How do Microservices Enable Innovation/Progress in the Adoption of Cloud?
Cloud enables scaling as per requirements
Moving business processes to the cloud is one of the major infrastructure changes for the businesses of today. It requires transferring applications to the cloud environment from their legacy environment.
A few years ago, companies that were considering moving workloads to cloud environments were in two minds about the feasibility of the cloud environment. At that time, the bigger question was whether the feasibility factor would force a vast migration from legacy environments to the cloud architecture. However, the cloud migration did not happen on a massive scale as the Y2K migration from one environment to another. Businesses considered it to be too risky and a painful investment to move the workloads. But as time changed, companies have now widely accepted both private and public cloud due to the rising costs and need for continuous, uninterrupted implementation.
Most businesses choose to put new functionality into the cloud environment, usually in a public cloud. This is generally done by purchasing SaaS applications instead of traditional software. The new development is then done in a Platform-as-a-Service (PaaS) cloud environment. The challenge nowis not data migration but working towards keeping data within premises, and exposing it for better digitalization through cloud-based microservices.
How do microservices fit into this scenario?
Microservices are often confused with the traditional SOA-type services. Though there is a definite overlap, microservices is an architectural pattern in which composite applications are made up of small, independent processes that work in coordination with each other using language-agnostic APIs.
|This process not only facilitates the migration of applications from legacy to cloud, but also helps overcome challenges posed by regulations such as GDPR which require greater accountability with regard to data storage. In the last seven years, most businesses have deployed 60-80% of their current applications, and they continue to re-implement the applications as the new software versions are launched.|
With no data being stored the microservices layer, there is limited persistence. And thereby, only one source of data instead of multiple sources.
Addressing the challenge of re-engineering the legacy environment
Many third-party service providers admonish that they will have to re-engineer their legacy environment and implement it into the cloud architecture to get the desired end-to-end performance of the applications. While this process is happening in some enterprises, it’s very selective. Most companies prefer to have a cloud-based microservices layer, which allows fulfilling the need to re-implement and enables moving legacy applications only when their underlying functionality alters enough or new versions become available in a SaaS or cloud version.
|Another factor that keys into the cloud migration strategy is the limited capital. That’s why business units want new functionality and see little or no gain in investing capital, time and risk against replicating existing functionality that works into a new environment.|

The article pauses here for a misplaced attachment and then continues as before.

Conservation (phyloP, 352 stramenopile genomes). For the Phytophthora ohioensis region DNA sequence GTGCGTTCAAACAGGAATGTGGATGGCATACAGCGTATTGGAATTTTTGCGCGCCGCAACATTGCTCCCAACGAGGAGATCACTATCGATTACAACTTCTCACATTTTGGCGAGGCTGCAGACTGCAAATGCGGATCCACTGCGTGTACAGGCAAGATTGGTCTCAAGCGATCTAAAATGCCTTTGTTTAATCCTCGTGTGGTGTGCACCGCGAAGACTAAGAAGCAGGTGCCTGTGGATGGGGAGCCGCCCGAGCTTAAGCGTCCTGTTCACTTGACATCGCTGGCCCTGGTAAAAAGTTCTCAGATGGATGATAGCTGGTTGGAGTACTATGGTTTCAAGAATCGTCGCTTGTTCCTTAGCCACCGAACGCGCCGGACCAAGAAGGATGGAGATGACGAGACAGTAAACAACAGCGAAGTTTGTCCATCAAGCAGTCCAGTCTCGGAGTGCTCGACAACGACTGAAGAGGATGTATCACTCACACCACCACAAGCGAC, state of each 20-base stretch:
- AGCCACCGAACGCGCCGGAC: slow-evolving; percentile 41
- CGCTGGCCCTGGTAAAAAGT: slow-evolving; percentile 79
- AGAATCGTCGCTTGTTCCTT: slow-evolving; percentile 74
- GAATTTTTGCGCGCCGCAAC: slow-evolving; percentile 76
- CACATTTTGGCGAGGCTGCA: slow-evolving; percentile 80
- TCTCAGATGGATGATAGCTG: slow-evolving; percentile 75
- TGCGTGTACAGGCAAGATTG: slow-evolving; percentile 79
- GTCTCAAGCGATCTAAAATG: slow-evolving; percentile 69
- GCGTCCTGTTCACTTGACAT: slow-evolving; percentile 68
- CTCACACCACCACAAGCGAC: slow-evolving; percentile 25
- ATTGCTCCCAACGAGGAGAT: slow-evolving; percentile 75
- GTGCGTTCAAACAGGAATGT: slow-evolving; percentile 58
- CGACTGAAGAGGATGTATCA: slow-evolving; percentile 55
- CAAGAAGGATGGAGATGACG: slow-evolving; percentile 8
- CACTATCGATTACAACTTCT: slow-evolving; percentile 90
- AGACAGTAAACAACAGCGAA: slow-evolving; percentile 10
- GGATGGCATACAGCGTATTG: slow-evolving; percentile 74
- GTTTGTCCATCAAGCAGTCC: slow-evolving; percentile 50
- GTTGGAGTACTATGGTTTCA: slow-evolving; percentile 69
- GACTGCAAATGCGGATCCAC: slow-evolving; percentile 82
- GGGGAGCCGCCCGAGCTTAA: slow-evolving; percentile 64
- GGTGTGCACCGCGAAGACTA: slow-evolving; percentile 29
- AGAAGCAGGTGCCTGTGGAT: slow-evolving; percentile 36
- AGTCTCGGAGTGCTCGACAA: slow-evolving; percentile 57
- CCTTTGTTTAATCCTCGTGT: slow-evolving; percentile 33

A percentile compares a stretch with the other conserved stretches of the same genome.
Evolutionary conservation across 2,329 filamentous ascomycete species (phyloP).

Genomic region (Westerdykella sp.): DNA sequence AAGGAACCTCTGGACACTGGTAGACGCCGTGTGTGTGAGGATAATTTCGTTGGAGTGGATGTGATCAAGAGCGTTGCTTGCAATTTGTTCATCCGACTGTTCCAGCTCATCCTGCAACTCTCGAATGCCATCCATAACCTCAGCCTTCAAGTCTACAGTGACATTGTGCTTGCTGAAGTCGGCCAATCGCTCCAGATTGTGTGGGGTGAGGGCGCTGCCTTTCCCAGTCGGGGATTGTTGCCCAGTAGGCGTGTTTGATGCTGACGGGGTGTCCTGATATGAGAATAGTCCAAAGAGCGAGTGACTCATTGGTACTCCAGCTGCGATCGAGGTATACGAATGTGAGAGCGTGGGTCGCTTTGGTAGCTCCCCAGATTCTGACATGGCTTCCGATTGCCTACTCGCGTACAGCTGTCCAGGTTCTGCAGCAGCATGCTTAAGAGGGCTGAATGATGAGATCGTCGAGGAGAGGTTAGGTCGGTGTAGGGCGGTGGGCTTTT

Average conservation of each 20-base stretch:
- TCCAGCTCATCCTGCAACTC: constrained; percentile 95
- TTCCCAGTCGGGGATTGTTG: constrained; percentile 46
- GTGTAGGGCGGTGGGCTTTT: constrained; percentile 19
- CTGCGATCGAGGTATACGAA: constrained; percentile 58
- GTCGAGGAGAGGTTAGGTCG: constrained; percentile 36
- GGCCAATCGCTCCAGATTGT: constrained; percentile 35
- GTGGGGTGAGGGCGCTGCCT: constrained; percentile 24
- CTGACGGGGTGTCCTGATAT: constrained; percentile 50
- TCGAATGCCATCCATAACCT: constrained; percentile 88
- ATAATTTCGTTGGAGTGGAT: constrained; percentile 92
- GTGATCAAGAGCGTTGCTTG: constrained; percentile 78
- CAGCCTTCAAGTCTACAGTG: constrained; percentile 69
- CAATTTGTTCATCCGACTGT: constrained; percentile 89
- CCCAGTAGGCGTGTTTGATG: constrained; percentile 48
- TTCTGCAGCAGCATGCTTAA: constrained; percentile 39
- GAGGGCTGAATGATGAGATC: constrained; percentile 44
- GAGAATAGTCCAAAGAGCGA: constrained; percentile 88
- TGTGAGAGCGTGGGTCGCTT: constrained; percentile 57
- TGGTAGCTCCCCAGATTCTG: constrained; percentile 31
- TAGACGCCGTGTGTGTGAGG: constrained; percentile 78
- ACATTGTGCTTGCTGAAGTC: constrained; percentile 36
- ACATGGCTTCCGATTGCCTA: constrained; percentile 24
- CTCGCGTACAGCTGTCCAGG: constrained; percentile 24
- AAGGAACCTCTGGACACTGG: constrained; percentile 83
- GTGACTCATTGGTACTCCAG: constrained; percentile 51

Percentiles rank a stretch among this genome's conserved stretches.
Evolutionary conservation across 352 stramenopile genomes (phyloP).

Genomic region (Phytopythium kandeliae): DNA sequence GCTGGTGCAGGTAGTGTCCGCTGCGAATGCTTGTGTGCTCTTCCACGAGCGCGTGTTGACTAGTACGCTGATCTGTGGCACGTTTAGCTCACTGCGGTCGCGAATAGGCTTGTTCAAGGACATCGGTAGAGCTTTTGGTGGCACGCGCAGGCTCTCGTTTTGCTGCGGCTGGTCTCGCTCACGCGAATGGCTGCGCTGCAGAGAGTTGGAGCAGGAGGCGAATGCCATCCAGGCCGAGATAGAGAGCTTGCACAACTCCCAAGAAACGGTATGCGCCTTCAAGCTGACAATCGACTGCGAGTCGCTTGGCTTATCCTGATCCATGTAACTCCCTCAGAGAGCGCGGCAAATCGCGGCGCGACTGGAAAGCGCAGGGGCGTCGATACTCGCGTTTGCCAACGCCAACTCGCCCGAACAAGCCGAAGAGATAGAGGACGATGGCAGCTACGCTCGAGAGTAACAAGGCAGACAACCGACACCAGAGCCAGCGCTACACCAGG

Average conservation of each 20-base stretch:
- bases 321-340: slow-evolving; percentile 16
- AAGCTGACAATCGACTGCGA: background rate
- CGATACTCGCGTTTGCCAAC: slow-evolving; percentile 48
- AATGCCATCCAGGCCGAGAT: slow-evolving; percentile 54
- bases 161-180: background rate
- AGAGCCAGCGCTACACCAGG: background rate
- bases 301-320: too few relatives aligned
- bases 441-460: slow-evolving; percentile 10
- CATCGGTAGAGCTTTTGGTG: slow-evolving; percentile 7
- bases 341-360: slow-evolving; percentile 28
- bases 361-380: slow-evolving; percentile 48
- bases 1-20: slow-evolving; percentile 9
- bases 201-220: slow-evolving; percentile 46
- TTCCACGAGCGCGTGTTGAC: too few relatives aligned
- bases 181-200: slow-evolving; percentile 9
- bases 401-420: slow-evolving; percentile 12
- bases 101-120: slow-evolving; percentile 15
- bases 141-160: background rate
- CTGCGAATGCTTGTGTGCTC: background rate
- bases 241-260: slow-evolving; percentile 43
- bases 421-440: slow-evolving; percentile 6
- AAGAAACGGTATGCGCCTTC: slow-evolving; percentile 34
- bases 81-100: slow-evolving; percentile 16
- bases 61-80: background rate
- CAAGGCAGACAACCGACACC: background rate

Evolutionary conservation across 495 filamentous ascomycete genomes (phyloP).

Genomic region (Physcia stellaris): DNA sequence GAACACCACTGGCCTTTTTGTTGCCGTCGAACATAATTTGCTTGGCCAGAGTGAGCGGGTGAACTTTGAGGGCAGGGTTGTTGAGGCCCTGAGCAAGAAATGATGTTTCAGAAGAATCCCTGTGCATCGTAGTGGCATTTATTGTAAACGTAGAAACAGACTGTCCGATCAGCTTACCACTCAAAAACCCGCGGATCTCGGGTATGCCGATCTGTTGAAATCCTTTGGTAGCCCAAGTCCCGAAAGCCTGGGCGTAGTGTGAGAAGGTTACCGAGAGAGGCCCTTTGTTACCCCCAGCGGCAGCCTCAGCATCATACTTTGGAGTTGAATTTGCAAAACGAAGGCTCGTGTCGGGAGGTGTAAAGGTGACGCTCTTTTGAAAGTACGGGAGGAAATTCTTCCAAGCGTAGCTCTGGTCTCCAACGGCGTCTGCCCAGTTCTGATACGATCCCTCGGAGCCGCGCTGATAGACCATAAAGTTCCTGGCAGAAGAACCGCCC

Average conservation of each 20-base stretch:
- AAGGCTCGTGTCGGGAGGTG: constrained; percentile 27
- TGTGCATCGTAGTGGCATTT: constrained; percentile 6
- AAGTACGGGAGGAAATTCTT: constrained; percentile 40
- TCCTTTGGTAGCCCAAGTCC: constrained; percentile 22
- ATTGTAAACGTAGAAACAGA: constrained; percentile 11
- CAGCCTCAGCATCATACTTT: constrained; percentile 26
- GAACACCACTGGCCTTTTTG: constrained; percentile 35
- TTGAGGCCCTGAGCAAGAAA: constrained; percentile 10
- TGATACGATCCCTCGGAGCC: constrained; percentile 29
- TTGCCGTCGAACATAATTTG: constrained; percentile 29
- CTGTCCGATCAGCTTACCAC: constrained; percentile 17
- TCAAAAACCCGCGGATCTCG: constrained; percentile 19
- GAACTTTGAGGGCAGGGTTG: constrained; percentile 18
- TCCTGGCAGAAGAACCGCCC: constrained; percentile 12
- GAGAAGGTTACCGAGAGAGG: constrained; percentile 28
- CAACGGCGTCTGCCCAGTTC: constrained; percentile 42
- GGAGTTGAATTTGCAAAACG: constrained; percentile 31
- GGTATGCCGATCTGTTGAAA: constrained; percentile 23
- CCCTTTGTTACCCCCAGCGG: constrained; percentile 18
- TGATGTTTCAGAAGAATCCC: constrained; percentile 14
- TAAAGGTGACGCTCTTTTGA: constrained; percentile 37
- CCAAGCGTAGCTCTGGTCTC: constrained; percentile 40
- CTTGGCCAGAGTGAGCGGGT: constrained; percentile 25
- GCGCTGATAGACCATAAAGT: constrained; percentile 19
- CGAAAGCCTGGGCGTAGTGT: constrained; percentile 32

Therefore, instead of making a significant investment in a quick migration like the Y2K movement, businesses are making considerable investments in APIs and microservices. This aids hybrid environments (combination of legacy and cloud) to work well together.
However, this move doesn’t imply that companies won’t have to redevelop a few of their applications in the cloud. But it gives them the option of selecting which ones they wish to redevelop.
How does moving to cloud increase the efficiency of microservices?
The microservices architecture provides a great deal of benefits such as strong subsystem boundaries, independent implementation, technological diversity, and so on. But it becomes complex with distributed application development. Having said that, it is important to note that running a host of distributed applications at scale is a difficult task, even with proper tools and design. It needs a system that has a stable feature set with a well-known system load. For instance, this system can be simply lifted and shifted onto the cloud and the benefits of cloud computing still remain the same.
|Moving to the cloud platform helps in managing the health and lifecycle of microservices. Cloud makes it easier by handling much of the operational complexity caused by distributed application development. It makes it easier to scale the application when there is an increased demand, watches out for unhealthy instances, describes services interacting with each other, and more.|
A well-deployed cloud infrastructure has a significant impact on the overall performance of the microservices application. In the instances where the microservices are composed using a classic synchronous mechanism (blocking calls, each waiting for downstream calls to return), probable performance problems appear due to the increased call-chain size. A more competent mechanism is to use an asynchronous protocol, such as JMS or any other enterprise-messaging protocol/tool (IBM MQ, MSMQ, and others) to deploy the microservices. With this approach, businesses can ensure that there are no bottlenecks in the final application system since most of the communication is through non-blocking asynchronous calls. Whereas blocking, synchronous calls are restricted to things like user-interactions. A simple rule to abide by is to avoid as many blocking calls as possible.
The implementation of microservices-based API seems to address the loopholes that arise out of monolithic SOAs. But at the same time, it is imperative to have a properly configured cloud deployment and people who can best leverage this new model to realize the complete potential of microservices. Unless this happens, there’s no possibility of exploring the full benefits of the cloud.